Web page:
Emory Law News Center

Analysis: TC Heartland LLC v. Kraft Foods
By Timothy R. Holbrook | July 19, 2017

Holbrook

Timothy R. Holbrook:
Professor of Law

You consult an attorney about a case you think you should win. What would your reaction be if your attorney told you that the likelihood that you will win may depend on the geographic location of the court in which you sue? Why should a case’s outcome depend not on the facts but instead where you file suit? 

This idea of “forum shopping”—picking a court that maximizes the chance you will win your case —is generally frowned upon. Such variability generally offends our sense of justice and fairness. Such offense is particularly the case in patent law. Why should my patent rights depend on what court I sue in, when the U.S. Patent and Trademark Office has granted me a patent on my invention that covers the entire United States? 

In fact, Congress acted in 1982 to avoid such forum shopping in patent cases. Congress recognized that some appellate courts were hostile to patent rights, invalidating almost all of them. To avoid this dynamic, and to reinvigorate the patent system, Congress created the U.S. Court of Appeals for the Federal Circuit—an appellate court with national jurisdiction over patent appeals. No matter where you file your case—California, Florida, Georgia or Iowa—your appeal goes to the federal circuit. And that court establishes national substantive patent law. So, one would think forum shopping in patent cases would be a thing of the past. 

But that would not be the case. Forum shopping has been rampant in patent law. In particular, the U.S. Court of Appeals for the Eastern District of Texas has almost 40 percent of all patent cases filed in the United States. Now, the Eastern District does not include Houston or Dallas. The district covers no major cities. So how is it that patent owners (particularly “patent trolls”—entities that manufacture nothing but earn their money through patent infringement suits) are able to sue there?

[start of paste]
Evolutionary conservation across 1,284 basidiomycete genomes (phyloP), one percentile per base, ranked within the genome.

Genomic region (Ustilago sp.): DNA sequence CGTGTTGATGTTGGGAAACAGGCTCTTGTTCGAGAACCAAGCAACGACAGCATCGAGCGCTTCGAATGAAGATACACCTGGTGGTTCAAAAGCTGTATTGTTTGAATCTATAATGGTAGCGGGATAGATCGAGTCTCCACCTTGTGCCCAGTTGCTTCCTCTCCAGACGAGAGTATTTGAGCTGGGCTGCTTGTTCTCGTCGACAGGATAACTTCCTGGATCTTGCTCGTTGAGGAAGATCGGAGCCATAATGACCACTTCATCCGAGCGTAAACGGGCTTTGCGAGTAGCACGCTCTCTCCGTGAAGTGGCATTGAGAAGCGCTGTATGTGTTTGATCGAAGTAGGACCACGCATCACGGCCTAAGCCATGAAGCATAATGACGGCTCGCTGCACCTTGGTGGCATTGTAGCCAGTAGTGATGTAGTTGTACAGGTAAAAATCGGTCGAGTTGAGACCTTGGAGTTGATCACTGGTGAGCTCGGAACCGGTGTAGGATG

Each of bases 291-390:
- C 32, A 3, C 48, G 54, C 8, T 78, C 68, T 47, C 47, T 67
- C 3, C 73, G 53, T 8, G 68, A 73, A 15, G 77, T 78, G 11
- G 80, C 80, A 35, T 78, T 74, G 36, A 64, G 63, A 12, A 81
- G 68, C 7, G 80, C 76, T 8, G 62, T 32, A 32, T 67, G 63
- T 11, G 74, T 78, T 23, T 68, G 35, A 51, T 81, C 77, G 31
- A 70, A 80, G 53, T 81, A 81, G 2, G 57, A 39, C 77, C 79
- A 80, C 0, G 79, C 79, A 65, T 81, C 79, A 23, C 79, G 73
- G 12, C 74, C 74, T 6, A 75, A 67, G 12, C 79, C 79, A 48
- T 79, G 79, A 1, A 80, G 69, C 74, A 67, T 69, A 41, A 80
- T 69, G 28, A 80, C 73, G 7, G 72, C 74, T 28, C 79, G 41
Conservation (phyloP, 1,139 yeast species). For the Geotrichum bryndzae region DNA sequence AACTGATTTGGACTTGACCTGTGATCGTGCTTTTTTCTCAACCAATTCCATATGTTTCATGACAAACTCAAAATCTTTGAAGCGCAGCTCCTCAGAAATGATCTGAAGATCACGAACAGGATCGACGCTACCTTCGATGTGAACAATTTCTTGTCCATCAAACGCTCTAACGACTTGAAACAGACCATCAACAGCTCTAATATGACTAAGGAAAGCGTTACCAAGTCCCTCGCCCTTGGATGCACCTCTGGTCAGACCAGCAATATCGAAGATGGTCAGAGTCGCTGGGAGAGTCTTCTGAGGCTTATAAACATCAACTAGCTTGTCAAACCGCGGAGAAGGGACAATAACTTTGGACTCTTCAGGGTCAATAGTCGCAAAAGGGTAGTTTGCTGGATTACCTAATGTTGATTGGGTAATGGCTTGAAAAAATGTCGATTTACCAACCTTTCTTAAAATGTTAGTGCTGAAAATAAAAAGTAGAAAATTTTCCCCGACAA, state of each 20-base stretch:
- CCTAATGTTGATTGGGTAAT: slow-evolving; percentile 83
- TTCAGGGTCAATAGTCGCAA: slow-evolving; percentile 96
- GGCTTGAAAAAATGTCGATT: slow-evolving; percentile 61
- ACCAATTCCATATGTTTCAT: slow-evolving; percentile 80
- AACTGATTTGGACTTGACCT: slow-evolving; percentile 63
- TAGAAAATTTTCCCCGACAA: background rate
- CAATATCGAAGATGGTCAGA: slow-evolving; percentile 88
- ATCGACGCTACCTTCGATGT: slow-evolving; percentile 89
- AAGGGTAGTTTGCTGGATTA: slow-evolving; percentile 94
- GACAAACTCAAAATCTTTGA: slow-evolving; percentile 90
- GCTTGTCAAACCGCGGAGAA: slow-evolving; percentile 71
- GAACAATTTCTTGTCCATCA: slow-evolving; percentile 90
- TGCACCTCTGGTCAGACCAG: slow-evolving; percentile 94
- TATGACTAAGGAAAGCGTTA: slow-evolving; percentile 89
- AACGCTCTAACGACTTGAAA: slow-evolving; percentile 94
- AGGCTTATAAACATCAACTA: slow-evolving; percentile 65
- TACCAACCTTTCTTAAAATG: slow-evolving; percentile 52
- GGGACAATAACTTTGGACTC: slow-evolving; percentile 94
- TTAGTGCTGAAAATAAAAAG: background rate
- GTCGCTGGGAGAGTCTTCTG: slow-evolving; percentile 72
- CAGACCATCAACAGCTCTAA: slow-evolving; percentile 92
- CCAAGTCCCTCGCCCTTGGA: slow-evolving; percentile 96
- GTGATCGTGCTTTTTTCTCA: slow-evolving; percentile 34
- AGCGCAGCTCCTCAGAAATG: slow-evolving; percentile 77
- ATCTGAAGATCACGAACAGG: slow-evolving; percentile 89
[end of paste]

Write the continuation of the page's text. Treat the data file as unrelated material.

The location where you can sue—“venue” in legal language—for patent law is governed by 28 U.S.C. § 1400(b). This provision makes venue appropriate under two scenarios: “where the defendant resides” or “where the defendant has committed acts of infringement and has a regular and established place of business.” What has driven forum shopping by patent holders is the former definition—where the defendant resides. Particularly, where do corporations reside? 

In 1957, in the case Fourco Glass Co. v. Transmirra Products Corp., 353 U.S. 222 (1957), the Supreme Court made clear that the answer was simple: a corporation resides where it was incorporated. Thus, if a corporation is incorporated in Delaware, the defendant can always be sued in the federal court in Delaware. 

Such was the law for 33 years. But this state of affairs all changed in 1990, when the federal circuit decided VE Holding Corp. v. Johnson Gas Appliance Co., 917 F.2d 1574 (Fed. Cir. 1990). The court concluded, in light of some amendments Congress made to the venue statute, that a defendant “resides” anywhere that the corporation is subject to personal jurisdiction. Given the rules on personal jurisdiction, many corporations could be dragged into nearly any court in the United States, even if they do not have a regular place of business there, based on their infringing activity.  

With this broad definition, patentees were free to look for district courts that would favor their case, looking at factors such as how quickly cases were resolved and whether a court generally favored patent owners. Numerous empirical studies demonstrated that there was variation in success rates among the district courts, with the Eastern District of Texas being viewed as quite pro-patent holder. Patent assertion entities (aka patent trolls) particularly liked filing in the Eastern District given its pro-patent leanings. 

But, what’s old is new again. In TC Heartland LLC v. Kraft Foods Group Brands LLC, No. 16-341, 2017 WL 2216934 (U.S. May 22, 2017), the Supreme Court rejected the federal circuit’s interpretation of the statute and confirmed that its holding in Fourco remains the law: a corporation resides only in its state of incorporation.  

The patent litigation landscape, therefore, has changed dramatically. The prevalence of the Eastern District of Texas is likely to end, and the District of Delaware—where many corporations are incorporated—may become more important. Of course, lost in this discussion of the negatives of forum shopping is the upside: the Eastern District of Texas has developed considerable expertise in patent law. Many commentators had decried the lack of specialization at the trial level. TC Heartland means that we may lose that de facto specialization, but perhaps for the greater good of mitigating abusive forum shopping.  

Timothy R. Holbrook, professor of law